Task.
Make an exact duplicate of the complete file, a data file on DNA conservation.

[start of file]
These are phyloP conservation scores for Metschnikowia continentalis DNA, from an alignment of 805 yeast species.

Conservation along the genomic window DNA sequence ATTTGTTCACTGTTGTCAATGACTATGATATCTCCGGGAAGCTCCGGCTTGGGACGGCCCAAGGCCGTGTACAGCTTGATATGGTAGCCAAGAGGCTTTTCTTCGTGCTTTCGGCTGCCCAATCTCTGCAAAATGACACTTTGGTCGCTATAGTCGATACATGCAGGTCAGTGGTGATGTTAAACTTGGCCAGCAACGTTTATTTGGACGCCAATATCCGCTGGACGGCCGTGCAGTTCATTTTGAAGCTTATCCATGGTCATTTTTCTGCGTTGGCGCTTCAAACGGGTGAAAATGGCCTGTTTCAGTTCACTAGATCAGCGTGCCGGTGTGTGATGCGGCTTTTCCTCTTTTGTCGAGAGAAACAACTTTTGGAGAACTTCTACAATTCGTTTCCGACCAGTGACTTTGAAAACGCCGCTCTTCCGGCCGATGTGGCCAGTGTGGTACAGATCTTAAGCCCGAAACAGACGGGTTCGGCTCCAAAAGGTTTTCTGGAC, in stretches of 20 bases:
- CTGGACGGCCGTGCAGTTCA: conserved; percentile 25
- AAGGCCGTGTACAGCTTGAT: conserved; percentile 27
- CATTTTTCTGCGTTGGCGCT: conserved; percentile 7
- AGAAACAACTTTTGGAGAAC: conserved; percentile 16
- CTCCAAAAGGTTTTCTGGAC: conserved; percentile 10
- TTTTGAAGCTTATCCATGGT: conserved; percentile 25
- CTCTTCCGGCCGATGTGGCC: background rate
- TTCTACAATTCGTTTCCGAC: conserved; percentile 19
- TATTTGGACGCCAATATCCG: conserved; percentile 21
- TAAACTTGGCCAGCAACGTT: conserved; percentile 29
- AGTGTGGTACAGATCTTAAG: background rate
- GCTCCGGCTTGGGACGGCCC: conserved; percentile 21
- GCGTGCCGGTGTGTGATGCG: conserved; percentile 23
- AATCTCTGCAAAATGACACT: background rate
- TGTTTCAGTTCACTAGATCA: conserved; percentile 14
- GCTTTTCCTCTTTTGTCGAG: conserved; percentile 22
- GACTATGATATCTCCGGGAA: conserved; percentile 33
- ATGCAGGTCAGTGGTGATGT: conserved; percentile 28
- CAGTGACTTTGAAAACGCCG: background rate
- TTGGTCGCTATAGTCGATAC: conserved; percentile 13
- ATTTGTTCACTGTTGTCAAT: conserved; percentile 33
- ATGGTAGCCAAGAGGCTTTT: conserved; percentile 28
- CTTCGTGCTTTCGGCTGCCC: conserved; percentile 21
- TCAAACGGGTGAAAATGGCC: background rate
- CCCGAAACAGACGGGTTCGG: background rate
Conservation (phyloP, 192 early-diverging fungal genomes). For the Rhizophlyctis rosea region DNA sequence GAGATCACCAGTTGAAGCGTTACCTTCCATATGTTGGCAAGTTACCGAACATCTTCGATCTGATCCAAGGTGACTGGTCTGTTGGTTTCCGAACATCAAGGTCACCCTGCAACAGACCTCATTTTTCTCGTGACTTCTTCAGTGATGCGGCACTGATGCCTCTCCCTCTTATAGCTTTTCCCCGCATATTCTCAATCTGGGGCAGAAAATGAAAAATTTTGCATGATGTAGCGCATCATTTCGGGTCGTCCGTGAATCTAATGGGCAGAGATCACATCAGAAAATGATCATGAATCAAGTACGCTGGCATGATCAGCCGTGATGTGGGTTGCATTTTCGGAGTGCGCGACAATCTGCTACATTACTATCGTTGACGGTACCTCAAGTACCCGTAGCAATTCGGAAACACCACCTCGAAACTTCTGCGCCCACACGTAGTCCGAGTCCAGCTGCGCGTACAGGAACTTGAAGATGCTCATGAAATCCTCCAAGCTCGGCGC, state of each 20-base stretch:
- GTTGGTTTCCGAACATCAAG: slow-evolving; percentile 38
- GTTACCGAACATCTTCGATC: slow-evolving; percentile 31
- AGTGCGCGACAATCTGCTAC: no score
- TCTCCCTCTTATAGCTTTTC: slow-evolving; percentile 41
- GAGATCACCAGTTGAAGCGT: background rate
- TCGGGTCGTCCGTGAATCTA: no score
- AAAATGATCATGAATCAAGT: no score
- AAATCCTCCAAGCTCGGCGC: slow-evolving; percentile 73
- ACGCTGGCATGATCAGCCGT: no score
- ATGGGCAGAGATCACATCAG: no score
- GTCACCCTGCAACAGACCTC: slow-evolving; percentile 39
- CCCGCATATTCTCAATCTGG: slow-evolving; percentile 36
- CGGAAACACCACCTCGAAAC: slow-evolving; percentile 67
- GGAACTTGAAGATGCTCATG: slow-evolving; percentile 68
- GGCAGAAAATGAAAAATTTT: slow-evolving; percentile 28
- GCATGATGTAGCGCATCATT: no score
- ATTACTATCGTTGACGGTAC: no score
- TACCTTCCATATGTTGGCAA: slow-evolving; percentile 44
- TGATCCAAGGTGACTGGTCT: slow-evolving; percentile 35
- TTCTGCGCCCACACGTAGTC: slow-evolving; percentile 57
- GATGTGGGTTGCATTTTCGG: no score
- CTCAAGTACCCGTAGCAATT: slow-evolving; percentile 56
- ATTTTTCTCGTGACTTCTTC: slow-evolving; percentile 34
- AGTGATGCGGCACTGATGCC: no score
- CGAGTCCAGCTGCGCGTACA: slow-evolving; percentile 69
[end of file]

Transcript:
These are phyloP conservation scores for Metschnikowia continentalis DNA, from an alignment of 805 yeast species.

Conservation along the genomic window DNA sequence ATTTGTTCACTGTTGTCAATGACTATGATATCTCCGGGAAGCTCCGGCTTGGGACGGCCCAAGGCCGTGTACAGCTTGATATGGTAGCCAAGAGGCTTTTCTTCGTGCTTTCGGCTGCCCAATCTCTGCAAAATGACACTTTGGTCGCTATAGTCGATACATGCAGGTCAGTGGTGATGTTAAACTTGGCCAGCAACGTTTATTTGGACGCCAATATCCGCTGGACGGCCGTGCAGTTCATTTTGAAGCTTATCCATGGTCATTTTTCTGCGTTGGCGCTTCAAACGGGTGAAAATGGCCTGTTTCAGTTCACTAGATCAGCGTGCCGGTGTGTGATGCGGCTTTTCCTCTTTTGTCGAGAGAAACAACTTTTGGAGAACTTCTACAATTCGTTTCCGACCAGTGACTTTGAAAACGCCGCTCTTCCGGCCGATGTGGCCAGTGTGGTACAGATCTTAAGCCCGAAACAGACGGGTTCGGCTCCAAAAGGTTTTCTGGAC, in stretches of 20 bases:
- CTGGACGGCCGTGCAGTTCA: conserved; percentile 25
- AAGGCCGTGTACAGCTTGAT: conserved; percentile 27
- CATTTTTCTGCGTTGGCGCT: conserved; percentile 7
- AGAAACAACTTTTGGAGAAC: conserved; percentile 16
- CTCCAAAAGGTTTTCTGGAC: conserved; percentile 10
- TTTTGAAGCTTATCCATGGT: conserved; percentile 25
- CTCTTCCGGCCGATGTGGCC: background rate
- TTCTACAATTCGTTTCCGAC: conserved; percentile 19
- TATTTGGACGCCAATATCCG: conserved; percentile 21
- TAAACTTGGCCAGCAACGTT: conserved; percentile 29
- AGTGTGGTACAGATCTTAAG: background rate
- GCTCCGGCTTGGGACGGCCC: conserved; percentile 21
- GCGTGCCGGTGTGTGATGCG: conserved; percentile 23
- AATCTCTGCAAAATGACACT: background rate
- TGTTTCAGTTCACTAGATCA: conserved; percentile 14
- GCTTTTCCTCTTTTGTCGAG: conserved; percentile 22
- GACTATGATATCTCCGGGAA: conserved; percentile 33
- ATGCAGGTCAGTGGTGATGT: conserved; percentile 28
- CAGTGACTTTGAAAACGCCG: background rate
- TTGGTCGCTATAGTCGATAC: conserved; percentile 13
- ATTTGTTCACTGTTGTCAAT: conserved; percentile 33
- ATGGTAGCCAAGAGGCTTTT: conserved; percentile 28
- CTTCGTGCTTTCGGCTGCCC: conserved; percentile 21
- TCAAACGGGTGAAAATGGCC: background rate
- CCCGAAACAGACGGGTTCGG: background rate
Conservation (phyloP, 192 early-diverging fungal genomes). For the Rhizophlyctis rosea region DNA sequence GAGATCACCAGTTGAAGCGTTACCTTCCATATGTTGGCAAGTTACCGAACATCTTCGATCTGATCCAAGGTGACTGGTCTGTTGGTTTCCGAACATCAAGGTCACCCTGCAACAGACCTCATTTTTCTCGTGACTTCTTCAGTGATGCGGCACTGATGCCTCTCCCTCTTATAGCTTTTCCCCGCATATTCTCAATCTGGGGCAGAAAATGAAAAATTTTGCATGATGTAGCGCATCATTTCGGGTCGTCCGTGAATCTAATGGGCAGAGATCACATCAGAAAATGATCATGAATCAAGTACGCTGGCATGATCAGCCGTGATGTGGGTTGCATTTTCGGAGTGCGCGACAATCTGCTACATTACTATCGTTGACGGTACCTCAAGTACCCGTAGCAATTCGGAAACACCACCTCGAAACTTCTGCGCCCACACGTAGTCCGAGTCCAGCTGCGCGTACAGGAACTTGAAGATGCTCATGAAATCCTCCAAGCTCGGCGC, state of each 20-base stretch:
- GTTGGTTTCCGAACATCAAG: slow-evolving; percentile 38
- GTTACCGAACATCTTCGATC: slow-evolving; percentile 31
- AGTGCGCGACAATCTGCTAC: no score
- TCTCCCTCTTATAGCTTTTC: slow-evolving; percentile 41
- GAGATCACCAGTTGAAGCGT: background rate
- TCGGGTCGTCCGTGAATCTA: no score
- AAAATGATCATGAATCAAGT: no score
- AAATCCTCCAAGCTCGGCGC: slow-evolving; percentile 73
- ACGCTGGCATGATCAGCCGT: no score
- ATGGGCAGAGATCACATCAG: no score
- GTCACCCTGCAACAGACCTC: slow-evolving; percentile 39
- CCCGCATATTCTCAATCTGG: slow-evolving; percentile 36
- CGGAAACACCACCTCGAAAC: slow-evolving; percentile 67
- GGAACTTGAAGATGCTCATG: slow-evolving; percentile 68
- GGCAGAAAATGAAAAATTTT: slow-evolving; percentile 28
- GCATGATGTAGCGCATCATT: no score
- ATTACTATCGTTGACGGTAC: no score
- TACCTTCCATATGTTGGCAA: slow-evolving; percentile 44
- TGATCCAAGGTGACTGGTCT: slow-evolving; percentile 35
- TTCTGCGCCCACACGTAGTC: slow-evolving; percentile 57
- GATGTGGGTTGCATTTTCGG: no score
- CTCAAGTACCCGTAGCAATT: slow-evolving; percentile 56
- ATTTTTCTCGTGACTTCTTC: slow-evolving; percentile 34
- AGTGATGCGGCACTGATGCC: no score
- CGAGTCCAGCTGCGCGTACA: slow-evolving; percentile 69